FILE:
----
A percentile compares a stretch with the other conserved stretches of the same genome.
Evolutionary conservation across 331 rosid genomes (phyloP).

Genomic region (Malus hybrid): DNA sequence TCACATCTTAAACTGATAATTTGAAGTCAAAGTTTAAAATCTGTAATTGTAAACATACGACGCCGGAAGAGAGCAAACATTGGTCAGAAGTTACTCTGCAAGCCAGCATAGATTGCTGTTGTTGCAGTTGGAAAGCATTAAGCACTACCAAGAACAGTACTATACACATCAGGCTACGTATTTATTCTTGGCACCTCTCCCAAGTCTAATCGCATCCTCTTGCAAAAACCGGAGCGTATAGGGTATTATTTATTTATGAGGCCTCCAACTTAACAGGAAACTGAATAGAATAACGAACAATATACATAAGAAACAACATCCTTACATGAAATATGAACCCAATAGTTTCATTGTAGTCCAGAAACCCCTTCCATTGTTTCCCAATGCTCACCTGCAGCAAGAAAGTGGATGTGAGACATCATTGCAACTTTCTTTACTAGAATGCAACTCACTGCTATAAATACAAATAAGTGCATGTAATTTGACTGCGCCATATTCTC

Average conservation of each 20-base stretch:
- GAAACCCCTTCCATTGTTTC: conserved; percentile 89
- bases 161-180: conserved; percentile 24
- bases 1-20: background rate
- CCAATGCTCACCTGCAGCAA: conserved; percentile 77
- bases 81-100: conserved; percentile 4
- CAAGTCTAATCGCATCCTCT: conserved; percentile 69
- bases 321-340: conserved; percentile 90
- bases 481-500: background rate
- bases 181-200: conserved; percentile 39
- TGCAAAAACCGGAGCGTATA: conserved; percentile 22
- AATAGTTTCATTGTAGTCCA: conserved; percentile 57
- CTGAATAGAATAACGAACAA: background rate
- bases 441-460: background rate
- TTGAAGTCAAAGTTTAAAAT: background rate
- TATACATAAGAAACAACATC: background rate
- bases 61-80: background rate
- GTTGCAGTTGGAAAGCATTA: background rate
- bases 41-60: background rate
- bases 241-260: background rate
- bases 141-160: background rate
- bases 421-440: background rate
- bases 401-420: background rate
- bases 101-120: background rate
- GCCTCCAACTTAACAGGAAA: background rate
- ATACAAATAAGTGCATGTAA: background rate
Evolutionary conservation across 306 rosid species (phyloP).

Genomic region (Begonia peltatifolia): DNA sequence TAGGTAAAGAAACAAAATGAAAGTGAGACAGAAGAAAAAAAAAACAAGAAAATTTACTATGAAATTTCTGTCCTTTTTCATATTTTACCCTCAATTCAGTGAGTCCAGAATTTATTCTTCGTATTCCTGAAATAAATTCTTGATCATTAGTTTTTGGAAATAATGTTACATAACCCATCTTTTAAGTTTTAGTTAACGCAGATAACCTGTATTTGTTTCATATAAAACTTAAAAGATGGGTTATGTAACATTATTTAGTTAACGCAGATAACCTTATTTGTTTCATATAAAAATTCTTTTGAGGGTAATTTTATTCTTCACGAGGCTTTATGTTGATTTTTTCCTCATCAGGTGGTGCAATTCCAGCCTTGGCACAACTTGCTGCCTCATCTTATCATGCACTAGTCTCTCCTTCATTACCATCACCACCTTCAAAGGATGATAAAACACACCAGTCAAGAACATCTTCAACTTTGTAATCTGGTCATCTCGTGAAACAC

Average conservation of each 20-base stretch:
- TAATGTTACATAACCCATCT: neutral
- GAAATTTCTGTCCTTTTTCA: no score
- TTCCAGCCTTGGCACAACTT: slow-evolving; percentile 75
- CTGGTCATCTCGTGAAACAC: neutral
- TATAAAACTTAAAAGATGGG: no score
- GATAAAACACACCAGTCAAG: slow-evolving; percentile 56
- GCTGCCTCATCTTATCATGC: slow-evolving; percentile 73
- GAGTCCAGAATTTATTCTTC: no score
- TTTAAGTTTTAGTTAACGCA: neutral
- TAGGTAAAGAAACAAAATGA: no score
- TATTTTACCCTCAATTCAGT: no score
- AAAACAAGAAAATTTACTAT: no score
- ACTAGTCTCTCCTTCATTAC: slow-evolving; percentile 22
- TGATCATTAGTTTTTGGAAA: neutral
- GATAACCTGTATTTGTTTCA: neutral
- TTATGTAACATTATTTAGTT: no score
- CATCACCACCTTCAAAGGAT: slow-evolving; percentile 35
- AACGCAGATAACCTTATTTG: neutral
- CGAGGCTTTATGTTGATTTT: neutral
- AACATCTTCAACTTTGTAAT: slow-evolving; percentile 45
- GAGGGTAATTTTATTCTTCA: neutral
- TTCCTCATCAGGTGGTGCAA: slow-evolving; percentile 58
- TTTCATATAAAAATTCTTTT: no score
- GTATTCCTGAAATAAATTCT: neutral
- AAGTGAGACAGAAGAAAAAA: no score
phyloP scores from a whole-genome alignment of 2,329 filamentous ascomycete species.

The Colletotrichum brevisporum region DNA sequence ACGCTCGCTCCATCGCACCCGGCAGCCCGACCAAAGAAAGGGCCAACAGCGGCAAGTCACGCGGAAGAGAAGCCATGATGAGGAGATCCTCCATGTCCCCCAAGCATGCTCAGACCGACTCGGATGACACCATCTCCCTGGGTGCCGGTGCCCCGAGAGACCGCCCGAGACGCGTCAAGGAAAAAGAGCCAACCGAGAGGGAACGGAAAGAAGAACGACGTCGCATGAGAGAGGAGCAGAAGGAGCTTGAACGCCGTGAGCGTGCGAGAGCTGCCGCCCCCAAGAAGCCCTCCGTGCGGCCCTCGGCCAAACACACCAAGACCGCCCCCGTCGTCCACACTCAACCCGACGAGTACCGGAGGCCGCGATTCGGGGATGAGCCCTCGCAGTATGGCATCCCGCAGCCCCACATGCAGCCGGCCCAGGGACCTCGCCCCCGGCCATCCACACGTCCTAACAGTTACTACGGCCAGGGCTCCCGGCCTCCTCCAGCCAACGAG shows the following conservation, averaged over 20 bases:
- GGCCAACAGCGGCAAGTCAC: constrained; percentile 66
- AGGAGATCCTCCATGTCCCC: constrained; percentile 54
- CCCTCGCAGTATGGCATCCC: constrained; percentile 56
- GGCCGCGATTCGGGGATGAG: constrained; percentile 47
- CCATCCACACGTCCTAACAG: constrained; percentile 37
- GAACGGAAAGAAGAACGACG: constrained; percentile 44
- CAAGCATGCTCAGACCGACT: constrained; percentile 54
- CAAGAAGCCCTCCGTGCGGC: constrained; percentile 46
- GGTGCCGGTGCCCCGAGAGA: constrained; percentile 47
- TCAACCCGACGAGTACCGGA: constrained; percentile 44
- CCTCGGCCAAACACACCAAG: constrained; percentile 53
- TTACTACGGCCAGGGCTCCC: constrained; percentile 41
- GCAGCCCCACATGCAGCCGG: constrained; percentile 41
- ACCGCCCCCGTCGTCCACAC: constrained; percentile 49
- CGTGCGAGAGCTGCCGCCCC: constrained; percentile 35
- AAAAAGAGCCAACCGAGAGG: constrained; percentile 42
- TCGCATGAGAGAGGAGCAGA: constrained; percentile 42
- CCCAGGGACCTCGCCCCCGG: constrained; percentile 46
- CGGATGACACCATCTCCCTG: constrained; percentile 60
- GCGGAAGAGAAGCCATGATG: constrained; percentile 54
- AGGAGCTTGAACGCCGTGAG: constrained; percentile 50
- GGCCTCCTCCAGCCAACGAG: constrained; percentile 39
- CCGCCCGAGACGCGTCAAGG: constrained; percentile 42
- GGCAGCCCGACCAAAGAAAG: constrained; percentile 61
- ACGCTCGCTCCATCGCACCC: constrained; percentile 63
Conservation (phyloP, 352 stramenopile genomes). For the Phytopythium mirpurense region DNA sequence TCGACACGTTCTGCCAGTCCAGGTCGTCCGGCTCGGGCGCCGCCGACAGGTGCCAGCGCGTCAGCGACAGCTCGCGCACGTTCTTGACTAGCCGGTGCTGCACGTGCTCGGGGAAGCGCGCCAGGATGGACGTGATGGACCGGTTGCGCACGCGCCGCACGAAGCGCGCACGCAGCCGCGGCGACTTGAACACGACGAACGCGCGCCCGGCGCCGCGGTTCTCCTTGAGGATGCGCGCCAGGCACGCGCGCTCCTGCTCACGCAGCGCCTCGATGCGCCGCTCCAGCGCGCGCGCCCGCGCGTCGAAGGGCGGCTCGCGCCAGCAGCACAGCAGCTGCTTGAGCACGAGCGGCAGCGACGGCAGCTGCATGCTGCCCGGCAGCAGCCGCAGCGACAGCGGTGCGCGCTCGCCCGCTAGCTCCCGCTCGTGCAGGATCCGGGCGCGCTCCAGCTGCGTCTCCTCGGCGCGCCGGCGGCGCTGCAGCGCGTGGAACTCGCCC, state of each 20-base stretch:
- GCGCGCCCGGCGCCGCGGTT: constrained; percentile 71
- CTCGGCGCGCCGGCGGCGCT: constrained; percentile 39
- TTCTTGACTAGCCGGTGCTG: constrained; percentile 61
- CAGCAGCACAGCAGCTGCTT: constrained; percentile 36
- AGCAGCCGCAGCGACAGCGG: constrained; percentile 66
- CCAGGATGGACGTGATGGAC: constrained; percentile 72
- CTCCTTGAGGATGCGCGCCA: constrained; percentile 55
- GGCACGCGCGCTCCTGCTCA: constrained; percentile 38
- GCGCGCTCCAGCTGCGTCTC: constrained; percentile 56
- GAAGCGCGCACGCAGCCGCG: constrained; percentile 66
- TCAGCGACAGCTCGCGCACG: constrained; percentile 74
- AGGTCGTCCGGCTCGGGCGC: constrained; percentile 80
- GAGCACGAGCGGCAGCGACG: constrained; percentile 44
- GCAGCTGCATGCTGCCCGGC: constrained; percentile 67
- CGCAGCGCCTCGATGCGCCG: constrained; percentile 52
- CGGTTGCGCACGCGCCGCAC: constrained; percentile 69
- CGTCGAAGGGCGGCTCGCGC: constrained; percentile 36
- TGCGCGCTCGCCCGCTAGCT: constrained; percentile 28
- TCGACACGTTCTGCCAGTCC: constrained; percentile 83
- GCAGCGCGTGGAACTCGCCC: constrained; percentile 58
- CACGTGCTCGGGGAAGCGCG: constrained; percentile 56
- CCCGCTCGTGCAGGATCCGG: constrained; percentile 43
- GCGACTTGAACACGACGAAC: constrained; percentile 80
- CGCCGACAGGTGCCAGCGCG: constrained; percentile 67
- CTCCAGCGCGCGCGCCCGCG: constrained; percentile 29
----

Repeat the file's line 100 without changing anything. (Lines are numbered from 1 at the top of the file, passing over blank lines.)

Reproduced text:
- CGCAGCGCCTCGATGCGCCG: constrained; percentile 52